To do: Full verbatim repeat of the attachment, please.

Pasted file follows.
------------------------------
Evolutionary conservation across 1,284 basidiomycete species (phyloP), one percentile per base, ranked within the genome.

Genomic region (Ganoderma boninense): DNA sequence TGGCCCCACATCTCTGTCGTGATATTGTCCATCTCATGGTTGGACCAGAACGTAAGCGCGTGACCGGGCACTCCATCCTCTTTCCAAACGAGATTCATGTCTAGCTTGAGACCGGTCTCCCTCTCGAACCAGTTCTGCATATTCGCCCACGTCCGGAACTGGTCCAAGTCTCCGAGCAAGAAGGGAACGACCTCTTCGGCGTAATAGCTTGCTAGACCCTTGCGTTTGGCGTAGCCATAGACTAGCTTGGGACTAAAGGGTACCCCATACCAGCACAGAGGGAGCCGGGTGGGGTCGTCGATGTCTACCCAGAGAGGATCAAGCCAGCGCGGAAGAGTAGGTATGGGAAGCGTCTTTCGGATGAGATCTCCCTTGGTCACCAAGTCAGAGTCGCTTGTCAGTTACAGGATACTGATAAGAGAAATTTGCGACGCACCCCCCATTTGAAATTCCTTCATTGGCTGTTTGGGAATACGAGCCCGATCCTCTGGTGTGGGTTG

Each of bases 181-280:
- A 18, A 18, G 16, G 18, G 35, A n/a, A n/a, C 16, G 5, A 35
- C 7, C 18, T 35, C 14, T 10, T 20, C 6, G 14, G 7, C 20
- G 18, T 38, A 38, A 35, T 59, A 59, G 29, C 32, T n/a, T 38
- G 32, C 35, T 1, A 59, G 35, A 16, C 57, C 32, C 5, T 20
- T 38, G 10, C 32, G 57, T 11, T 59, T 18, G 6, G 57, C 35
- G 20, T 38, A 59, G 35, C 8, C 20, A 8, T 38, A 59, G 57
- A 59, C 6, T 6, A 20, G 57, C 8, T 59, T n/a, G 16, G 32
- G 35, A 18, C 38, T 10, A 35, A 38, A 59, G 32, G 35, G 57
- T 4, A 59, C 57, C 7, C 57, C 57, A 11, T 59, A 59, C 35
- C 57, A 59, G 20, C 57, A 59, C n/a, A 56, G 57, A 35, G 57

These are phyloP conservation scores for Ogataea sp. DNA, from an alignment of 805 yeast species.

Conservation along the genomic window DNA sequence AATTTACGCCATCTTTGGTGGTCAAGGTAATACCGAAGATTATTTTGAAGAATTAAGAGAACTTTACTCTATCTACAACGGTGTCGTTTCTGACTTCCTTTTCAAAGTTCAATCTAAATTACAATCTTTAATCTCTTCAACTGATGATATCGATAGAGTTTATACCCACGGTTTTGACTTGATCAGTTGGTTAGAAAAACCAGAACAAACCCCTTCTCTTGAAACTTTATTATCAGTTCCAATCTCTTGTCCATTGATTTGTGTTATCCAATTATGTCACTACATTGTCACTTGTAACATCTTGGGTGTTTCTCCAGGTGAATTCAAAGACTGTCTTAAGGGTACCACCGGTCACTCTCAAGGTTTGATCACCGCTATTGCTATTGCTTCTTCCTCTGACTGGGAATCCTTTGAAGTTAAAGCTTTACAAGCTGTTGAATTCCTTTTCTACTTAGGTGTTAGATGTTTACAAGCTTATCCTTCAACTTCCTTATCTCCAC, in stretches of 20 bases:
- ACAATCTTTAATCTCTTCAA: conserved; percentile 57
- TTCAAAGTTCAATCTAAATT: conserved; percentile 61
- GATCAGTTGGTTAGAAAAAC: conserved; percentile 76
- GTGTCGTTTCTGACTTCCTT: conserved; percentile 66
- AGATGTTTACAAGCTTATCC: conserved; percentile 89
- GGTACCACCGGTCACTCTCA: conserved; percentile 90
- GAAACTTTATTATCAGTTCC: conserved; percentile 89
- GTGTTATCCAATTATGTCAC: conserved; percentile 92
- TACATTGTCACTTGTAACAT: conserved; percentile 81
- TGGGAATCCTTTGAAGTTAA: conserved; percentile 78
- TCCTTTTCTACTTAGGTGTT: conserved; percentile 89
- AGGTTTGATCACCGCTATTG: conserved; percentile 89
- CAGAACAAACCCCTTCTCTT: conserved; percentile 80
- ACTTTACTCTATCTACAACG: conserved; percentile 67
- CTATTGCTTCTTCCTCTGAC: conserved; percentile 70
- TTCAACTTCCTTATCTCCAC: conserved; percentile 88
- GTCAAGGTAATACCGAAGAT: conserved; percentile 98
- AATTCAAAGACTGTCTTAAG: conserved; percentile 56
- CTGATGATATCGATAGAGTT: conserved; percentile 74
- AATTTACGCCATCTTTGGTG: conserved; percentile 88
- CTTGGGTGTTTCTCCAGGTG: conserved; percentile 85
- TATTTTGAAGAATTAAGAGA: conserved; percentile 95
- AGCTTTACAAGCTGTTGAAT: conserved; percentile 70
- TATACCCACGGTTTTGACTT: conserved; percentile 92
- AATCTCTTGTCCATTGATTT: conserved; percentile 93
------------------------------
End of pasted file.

Evolutionary conservation across 1,284 basidiomycete species (phyloP), one percentile per base, ranked within the genome.

Genomic region (Ganoderma boninense): DNA sequence TGGCCCCACATCTCTGTCGTGATATTGTCCATCTCATGGTTGGACCAGAACGTAAGCGCGTGACCGGGCACTCCATCCTCTTTCCAAACGAGATTCATGTCTAGCTTGAGACCGGTCTCCCTCTCGAACCAGTTCTGCATATTCGCCCACGTCCGGAACTGGTCCAAGTCTCCGAGCAAGAAGGGAACGACCTCTTCGGCGTAATAGCTTGCTAGACCCTTGCGTTTGGCGTAGCCATAGACTAGCTTGGGACTAAAGGGTACCCCATACCAGCACAGAGGGAGCCGGGTGGGGTCGTCGATGTCTACCCAGAGAGGATCAAGCCAGCGCGGAAGAGTAGGTATGGGAAGCGTCTTTCGGATGAGATCTCCCTTGGTCACCAAGTCAGAGTCGCTTGTCAGTTACAGGATACTGATAAGAGAAATTTGCGACGCACCCCCCATTTGAAATTCCTTCATTGGCTGTTTGGGAATACGAGCCCGATCCTCTGGTGTGGGTTG

Each of bases 181-280:
- A 18, A 18, G 16, G 18, G 35, A n/a, A n/a, C 16, G 5, A 35
- C 7, C 18, T 35, C 14, T 10, T 20, C 6, G 14, G 7, C 20
- G 18, T 38, A 38, A 35, T 59, A 59, G 29, C 32, T n/a, T 38
- G 32, C 35, T 1, A 59, G 35, A 16, C 57, C 32, C 5, T 20
- T 38, G 10, C 32, G 57, T 11, T 59, T 18, G 6, G 57, C 35
- G 20, T 38, A 59, G 35, C 8, C 20, A 8, T 38, A 59, G 57
- A 59, C 6, T 6, A 20, G 57, C 8, T 59, T n/a, G 16, G 32
- G 35, A 18, C 38, T 10, A 35, A 38, A 59, G 32, G 35, G 57
- T 4, A 59, C 57, C 7, C 57, C 57, A 11, T 59, A 59, C 35
- C 57, A 59, G 20, C 57, A 59, C n/a, A 56, G 57, A 35, G 57

These are phyloP conservation scores for Ogataea sp. DNA, from an alignment of 805 yeast species.

Conservation along the genomic window DNA sequence AATTTACGCCATCTTTGGTGGTCAAGGTAATACCGAAGATTATTTTGAAGAATTAAGAGAACTTTACTCTATCTACAACGGTGTCGTTTCTGACTTCCTTTTCAAAGTTCAATCTAAATTACAATCTTTAATCTCTTCAACTGATGATATCGATAGAGTTTATACCCACGGTTTTGACTTGATCAGTTGGTTAGAAAAACCAGAACAAACCCCTTCTCTTGAAACTTTATTATCAGTTCCAATCTCTTGTCCATTGATTTGTGTTATCCAATTATGTCACTACATTGTCACTTGTAACATCTTGGGTGTTTCTCCAGGTGAATTCAAAGACTGTCTTAAGGGTACCACCGGTCACTCTCAAGGTTTGATCACCGCTATTGCTATTGCTTCTTCCTCTGACTGGGAATCCTTTGAAGTTAAAGCTTTACAAGCTGTTGAATTCCTTTTCTACTTAGGTGTTAGATGTTTACAAGCTTATCCTTCAACTTCCTTATCTCCAC, in stretches of 20 bases:
- ACAATCTTTAATCTCTTCAA: conserved; percentile 57
- TTCAAAGTTCAATCTAAATT: conserved; percentile 61
- GATCAGTTGGTTAGAAAAAC: conserved; percentile 76
- GTGTCGTTTCTGACTTCCTT: conserved; percentile 66
- AGATGTTTACAAGCTTATCC: conserved; percentile 89
- GGTACCACCGGTCACTCTCA: conserved; percentile 90
- GAAACTTTATTATCAGTTCC: conserved; percentile 89
- GTGTTATCCAATTATGTCAC: conserved; percentile 92
- TACATTGTCACTTGTAACAT: conserved; percentile 81
- TGGGAATCCTTTGAAGTTAA: conserved; percentile 78
- TCCTTTTCTACTTAGGTGTT: conserved; percentile 89
- AGGTTTGATCACCGCTATTG: conserved; percentile 89
- CAGAACAAACCCCTTCTCTT: conserved; percentile 80
- ACTTTACTCTATCTACAACG: conserved; percentile 67
- CTATTGCTTCTTCCTCTGAC: conserved; percentile 70
- TTCAACTTCCTTATCTCCAC: conserved; percentile 88
- GTCAAGGTAATACCGAAGAT: conserved; percentile 98
- AATTCAAAGACTGTCTTAAG: conserved; percentile 56
- CTGATGATATCGATAGAGTT: conserved; percentile 74
- AATTTACGCCATCTTTGGTG: conserved; percentile 88
- CTTGGGTGTTTCTCCAGGTG: conserved; percentile 85
- TATTTTGAAGAATTAAGAGA: conserved; percentile 95
- AGCTTTACAAGCTGTTGAAT: conserved; percentile 70
- TATACCCACGGTTTTGACTT: conserved; percentile 92
- AATCTCTTGTCCATTGATTT: conserved; percentile 93